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With Orpik injured, Caps must rely on 'backbone' of success


With Orpik injured, Caps must rely on 'backbone' of success

Last summer, the Capitals decided to fortify their blue line by signing free agent defenseman Taylor Chorney. That seemed like a wise move when Brooks Orpik suffered a lower body injury and sat out 40 games.

Before the NHL trade deadline in late February, the Caps decided they needed even more insurance on the back end and traded for veteran stay-at-home blue liner Mike Weber.

Just in case.

Now might be just-in-case time.

Midway through the second period of Monday night’s 6-1 rout of the Flyers in Game 3 of their first-round playoff series, Orpik was helped off the Wells Fargo Center ice after taking a big, clean hit by Flyers forward Ryan White. The right side of Orpik’s head hit the glass along the boards, jarring loose a metal stanchion.

Orpik fell to his knees and needed assistance from defense partner John Carlson and athletic trainer Greg Smith to get down the tunnel for evaluation. After the game Capitals coach Barry Trotz said he’ll know more about Orpik’s upper body injury after he is re-evaluated on Tuesday.

“We’ll just have to make it work,” Carlson said. “He’s been out, I’ve been out this season for extended periods of time, and the guys that stepped up are great hockey players. We’re all confident in them. I think our backbone of success this year has been people stepping up when guys go down. They’ve played awesome hockey for us and if that’s the case we’ll be looking for that.”

In the 40 games Orpik missed this season while waiting for what he called a broken bone to heal, the Caps went 30-6-4. During much of that time, Nate Schmidt moved up onto a top pairing with John Carlson, while Chorney paired up with Dmitry Orlov.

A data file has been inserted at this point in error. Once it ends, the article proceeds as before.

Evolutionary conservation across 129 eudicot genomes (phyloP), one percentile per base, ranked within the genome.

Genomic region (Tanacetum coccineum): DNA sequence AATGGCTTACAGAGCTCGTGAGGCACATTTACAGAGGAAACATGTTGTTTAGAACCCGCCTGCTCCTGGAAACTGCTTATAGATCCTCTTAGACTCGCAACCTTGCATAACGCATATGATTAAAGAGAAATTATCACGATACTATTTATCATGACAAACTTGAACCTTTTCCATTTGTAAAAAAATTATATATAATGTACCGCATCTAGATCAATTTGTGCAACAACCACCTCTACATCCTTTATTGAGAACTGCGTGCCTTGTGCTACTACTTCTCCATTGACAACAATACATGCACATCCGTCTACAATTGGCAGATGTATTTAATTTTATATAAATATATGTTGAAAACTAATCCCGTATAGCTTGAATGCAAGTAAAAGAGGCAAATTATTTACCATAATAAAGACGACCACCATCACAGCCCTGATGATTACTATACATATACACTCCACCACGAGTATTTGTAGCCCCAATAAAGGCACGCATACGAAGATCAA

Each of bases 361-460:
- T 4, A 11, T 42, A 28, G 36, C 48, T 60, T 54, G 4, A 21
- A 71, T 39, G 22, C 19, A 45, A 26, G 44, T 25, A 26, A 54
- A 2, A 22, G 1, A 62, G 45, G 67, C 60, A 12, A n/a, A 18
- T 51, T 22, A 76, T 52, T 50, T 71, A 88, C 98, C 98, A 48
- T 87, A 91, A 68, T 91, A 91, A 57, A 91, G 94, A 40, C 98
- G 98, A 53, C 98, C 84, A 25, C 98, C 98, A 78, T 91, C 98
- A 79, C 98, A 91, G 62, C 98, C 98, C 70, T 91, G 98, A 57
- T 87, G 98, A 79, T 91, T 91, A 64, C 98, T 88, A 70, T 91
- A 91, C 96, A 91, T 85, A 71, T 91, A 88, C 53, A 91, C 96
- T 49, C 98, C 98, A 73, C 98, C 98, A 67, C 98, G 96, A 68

That could be exactly what happens if Orpik is sidelined an extended period of time. Or, Caps defensive coach Todd Reirden could move Orlov onto a pairing with Carlson and use a third pairing of Schmidt and either Chorney or Weber.

Because of the physicality of Monday night’s game – the Flyers outhit the Caps 45-26 -- it seems more likely that the 6-foot-2, 212-pound Weber could make his Caps playoff debut in Game 4.

It was clear after Game 3 that the Caps were not happy with the Flyers’ tactics after falling behind by two goals in the third period, most notably Pierre-Edouard Bellemare’s check from behind on Orlov, which resulted in a five-minute major, game misconduct and automatic review by the NHL Department of Player Safety.

“We just tried to stay positive and play through it and save our lives,” Orlov said. “They hit from behind and into the boards. It’s not hockey.”

Trotz was upset with the way the game deteriorated in the third period, when the Flyers took eight penalties and allowed four power-play goals.

“We’re OK with the physical play,” Trotz said. “They’re much different team here in Philadelphia than they were in Washington. They came with everything. We’re OK. I think we’re a bigger team than them physically, but we’re more concerned about winning the series.”

Braden Holtby said he expects to see a more disciplined Flyers team in Game 4 on Wednesday night in Philadelphia.

“They’ll be desperate, obviously,” Holtrby said. “I’m sure that’s something they’ll focus on, not taking so many penalties. They’re an NHL team. They’re going to be composed and come out with the best effort to extend their season.”

MORE CAPITALS: Have the Caps already seen the Flyers' best punch?

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2018 Olympic Hockey Results: Czech Republic eliminate U.S. men in shootout winner

USA Today Sports

2018 Olympic Hockey Results: Czech Republic eliminate U.S. men in shootout winner